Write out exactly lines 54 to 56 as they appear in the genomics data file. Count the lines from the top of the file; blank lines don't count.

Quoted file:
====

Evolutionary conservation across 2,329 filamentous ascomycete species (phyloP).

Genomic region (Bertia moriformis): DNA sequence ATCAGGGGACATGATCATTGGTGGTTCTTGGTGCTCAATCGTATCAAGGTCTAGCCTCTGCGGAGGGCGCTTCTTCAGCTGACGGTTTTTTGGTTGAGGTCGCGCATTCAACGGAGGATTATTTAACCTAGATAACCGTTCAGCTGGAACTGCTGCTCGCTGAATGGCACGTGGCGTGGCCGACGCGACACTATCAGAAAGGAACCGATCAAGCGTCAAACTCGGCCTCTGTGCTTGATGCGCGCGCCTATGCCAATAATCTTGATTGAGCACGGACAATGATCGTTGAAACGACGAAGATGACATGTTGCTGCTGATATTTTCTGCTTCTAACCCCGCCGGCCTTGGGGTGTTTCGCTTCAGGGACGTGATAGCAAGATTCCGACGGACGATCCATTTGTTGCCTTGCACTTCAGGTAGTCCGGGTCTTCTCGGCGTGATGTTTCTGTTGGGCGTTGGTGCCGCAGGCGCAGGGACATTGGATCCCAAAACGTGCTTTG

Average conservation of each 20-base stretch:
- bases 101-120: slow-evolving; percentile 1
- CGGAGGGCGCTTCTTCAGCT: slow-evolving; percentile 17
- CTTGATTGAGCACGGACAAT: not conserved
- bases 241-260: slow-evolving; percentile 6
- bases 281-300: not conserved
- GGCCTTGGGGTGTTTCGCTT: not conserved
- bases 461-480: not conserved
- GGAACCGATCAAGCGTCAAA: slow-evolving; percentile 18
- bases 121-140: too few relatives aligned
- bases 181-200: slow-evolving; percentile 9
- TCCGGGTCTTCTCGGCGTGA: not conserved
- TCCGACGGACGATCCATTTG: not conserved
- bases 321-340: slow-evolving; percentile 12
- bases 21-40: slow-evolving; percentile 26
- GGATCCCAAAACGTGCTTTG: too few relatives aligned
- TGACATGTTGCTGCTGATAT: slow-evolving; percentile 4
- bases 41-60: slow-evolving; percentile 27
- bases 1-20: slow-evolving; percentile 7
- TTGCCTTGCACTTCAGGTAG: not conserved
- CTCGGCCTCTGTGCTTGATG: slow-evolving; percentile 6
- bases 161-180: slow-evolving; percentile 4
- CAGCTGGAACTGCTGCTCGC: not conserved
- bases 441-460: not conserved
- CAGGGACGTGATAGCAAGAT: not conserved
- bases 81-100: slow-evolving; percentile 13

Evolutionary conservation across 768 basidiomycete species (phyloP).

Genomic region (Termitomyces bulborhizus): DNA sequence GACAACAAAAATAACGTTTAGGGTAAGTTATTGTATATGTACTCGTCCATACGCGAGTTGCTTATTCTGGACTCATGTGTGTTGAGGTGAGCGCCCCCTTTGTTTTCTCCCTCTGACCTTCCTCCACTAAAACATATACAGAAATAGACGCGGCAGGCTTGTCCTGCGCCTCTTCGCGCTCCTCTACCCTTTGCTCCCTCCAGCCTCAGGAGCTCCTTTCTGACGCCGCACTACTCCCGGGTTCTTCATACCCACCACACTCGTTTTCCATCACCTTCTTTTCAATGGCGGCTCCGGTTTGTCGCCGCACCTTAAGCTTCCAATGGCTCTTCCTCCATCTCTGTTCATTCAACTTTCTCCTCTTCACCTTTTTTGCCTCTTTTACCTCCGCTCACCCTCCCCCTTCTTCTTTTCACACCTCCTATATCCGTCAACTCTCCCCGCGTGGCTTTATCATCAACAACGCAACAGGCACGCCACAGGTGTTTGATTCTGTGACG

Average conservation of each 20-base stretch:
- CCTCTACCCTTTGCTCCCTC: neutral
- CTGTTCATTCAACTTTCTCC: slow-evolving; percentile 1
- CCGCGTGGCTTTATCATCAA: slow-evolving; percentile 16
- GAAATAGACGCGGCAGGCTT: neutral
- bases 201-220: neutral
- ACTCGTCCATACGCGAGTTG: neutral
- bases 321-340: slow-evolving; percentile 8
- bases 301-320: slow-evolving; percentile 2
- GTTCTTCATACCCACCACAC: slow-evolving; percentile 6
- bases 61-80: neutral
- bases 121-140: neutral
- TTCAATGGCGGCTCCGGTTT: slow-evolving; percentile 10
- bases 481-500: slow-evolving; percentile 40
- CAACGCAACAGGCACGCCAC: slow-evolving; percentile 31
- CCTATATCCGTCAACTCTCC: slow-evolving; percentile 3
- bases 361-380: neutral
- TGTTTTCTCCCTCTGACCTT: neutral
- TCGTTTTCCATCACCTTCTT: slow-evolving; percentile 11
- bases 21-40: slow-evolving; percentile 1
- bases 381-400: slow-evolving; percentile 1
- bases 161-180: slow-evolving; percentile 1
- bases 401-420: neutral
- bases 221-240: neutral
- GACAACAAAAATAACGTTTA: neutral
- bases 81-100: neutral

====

- bases 221-240: neutral
- GACAACAAAAATAACGTTTA: neutral
- bases 81-100: neutral